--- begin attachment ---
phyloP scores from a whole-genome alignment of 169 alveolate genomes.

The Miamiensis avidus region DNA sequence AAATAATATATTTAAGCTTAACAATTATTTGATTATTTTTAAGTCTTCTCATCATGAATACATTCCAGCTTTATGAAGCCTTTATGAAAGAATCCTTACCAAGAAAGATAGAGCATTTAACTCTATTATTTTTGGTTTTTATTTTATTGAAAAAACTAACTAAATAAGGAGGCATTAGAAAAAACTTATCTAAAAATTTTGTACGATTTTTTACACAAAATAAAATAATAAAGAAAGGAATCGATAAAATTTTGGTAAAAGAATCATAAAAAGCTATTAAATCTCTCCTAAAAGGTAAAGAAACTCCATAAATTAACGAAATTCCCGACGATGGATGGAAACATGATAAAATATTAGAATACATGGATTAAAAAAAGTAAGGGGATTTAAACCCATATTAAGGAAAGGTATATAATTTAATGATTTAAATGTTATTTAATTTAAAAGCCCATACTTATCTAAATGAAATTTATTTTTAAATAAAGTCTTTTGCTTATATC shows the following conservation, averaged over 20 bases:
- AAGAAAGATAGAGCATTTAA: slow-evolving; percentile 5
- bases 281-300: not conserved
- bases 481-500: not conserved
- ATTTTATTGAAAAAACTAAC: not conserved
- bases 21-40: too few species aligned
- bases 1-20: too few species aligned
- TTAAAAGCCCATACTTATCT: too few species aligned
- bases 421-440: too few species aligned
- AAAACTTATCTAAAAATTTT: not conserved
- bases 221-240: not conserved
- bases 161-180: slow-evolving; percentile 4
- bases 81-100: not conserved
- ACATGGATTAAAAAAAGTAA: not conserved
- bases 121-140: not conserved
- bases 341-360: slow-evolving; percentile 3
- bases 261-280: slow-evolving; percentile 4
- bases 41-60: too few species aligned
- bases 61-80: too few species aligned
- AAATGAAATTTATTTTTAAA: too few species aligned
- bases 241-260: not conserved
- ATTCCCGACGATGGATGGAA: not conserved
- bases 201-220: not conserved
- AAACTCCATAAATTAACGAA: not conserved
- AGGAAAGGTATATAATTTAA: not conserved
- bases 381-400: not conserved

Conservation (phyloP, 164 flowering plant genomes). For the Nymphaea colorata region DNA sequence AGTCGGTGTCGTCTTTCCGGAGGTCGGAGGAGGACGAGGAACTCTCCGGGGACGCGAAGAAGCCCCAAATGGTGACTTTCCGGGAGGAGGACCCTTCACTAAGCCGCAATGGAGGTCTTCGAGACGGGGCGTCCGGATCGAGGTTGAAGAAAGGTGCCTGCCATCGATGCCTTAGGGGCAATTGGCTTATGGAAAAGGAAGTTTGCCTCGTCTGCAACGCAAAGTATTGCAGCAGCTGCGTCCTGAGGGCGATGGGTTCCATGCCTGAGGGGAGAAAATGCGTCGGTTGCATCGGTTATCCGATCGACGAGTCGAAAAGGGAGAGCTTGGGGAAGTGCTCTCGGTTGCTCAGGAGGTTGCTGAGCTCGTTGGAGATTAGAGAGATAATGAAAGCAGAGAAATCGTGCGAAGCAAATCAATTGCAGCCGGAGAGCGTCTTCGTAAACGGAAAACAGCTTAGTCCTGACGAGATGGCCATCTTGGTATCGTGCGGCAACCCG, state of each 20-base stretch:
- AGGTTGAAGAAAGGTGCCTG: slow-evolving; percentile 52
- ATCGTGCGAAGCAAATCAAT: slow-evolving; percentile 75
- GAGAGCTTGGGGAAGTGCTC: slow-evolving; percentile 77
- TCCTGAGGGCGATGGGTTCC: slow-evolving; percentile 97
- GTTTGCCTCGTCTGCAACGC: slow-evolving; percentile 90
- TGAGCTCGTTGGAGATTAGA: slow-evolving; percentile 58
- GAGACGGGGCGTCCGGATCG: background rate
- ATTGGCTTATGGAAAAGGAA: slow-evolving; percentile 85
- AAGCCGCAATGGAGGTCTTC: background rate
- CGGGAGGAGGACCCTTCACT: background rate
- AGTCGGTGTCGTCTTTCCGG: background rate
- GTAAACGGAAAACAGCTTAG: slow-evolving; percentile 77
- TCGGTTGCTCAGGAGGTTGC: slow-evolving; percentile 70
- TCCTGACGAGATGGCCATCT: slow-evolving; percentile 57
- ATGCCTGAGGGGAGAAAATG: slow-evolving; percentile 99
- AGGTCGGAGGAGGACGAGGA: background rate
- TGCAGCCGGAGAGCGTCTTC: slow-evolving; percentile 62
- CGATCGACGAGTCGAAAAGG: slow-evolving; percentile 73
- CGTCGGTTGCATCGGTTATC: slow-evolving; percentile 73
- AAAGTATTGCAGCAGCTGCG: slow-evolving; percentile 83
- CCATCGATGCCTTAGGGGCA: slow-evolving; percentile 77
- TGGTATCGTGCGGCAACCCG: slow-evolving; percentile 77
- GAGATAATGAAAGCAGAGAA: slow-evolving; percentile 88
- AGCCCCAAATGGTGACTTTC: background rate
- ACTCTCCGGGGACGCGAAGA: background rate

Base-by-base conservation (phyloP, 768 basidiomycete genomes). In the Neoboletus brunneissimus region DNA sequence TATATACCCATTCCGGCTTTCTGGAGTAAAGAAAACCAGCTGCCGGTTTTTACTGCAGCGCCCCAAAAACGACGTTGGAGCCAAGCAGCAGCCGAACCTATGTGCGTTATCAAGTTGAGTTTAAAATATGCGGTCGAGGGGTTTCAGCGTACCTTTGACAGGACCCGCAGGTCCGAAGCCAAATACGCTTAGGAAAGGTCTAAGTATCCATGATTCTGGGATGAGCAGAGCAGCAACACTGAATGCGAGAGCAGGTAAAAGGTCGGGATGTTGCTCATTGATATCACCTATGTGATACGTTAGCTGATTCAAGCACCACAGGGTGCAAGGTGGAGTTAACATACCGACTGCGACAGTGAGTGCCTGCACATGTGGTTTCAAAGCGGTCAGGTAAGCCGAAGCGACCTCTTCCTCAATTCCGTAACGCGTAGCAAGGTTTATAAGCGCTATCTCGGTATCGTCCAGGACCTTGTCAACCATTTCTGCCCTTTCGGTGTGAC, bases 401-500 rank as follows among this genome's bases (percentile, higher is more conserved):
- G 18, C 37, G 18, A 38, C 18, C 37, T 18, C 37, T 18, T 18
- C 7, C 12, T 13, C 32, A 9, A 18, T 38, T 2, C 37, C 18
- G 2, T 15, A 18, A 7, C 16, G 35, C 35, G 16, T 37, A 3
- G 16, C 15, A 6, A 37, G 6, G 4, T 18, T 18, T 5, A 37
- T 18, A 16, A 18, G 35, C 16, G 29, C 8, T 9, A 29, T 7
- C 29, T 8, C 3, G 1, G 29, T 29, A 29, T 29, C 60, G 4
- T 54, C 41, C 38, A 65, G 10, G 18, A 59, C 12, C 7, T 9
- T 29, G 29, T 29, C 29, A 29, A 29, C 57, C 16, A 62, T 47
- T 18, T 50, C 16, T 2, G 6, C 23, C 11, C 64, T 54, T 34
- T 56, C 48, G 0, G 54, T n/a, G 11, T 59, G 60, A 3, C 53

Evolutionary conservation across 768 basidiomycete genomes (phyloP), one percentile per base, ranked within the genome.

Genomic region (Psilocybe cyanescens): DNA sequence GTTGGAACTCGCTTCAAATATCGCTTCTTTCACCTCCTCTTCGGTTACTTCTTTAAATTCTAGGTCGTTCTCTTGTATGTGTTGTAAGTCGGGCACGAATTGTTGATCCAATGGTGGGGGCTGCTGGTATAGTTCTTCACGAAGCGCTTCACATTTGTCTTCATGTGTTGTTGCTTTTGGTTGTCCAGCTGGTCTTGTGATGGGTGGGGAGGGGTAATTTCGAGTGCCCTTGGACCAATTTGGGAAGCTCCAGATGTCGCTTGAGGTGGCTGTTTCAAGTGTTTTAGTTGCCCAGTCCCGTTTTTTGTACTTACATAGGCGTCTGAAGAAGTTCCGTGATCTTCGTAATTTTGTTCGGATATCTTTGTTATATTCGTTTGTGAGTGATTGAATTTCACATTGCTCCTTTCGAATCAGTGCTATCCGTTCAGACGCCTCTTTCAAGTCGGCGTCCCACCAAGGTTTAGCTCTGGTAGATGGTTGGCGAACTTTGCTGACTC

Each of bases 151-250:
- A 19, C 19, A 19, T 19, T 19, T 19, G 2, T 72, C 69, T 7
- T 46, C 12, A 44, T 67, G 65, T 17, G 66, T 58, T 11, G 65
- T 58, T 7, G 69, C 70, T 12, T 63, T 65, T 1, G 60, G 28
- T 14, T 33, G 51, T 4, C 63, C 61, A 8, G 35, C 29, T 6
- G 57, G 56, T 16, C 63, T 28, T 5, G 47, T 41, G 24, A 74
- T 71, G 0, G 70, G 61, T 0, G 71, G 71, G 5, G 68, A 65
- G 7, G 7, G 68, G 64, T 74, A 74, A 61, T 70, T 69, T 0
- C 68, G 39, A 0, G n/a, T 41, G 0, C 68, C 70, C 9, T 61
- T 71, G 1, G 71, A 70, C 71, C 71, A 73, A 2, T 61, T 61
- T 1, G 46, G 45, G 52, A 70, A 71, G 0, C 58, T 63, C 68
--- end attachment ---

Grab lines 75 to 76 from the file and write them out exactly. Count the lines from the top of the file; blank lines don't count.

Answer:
- C 68, G 39, A 0, G n/a, T 41, G 0, C 68, C 70, C 9, T 61
- T 71, G 1, G 71, A 70, C 71, C 71, A 73, A 2, T 61, T 61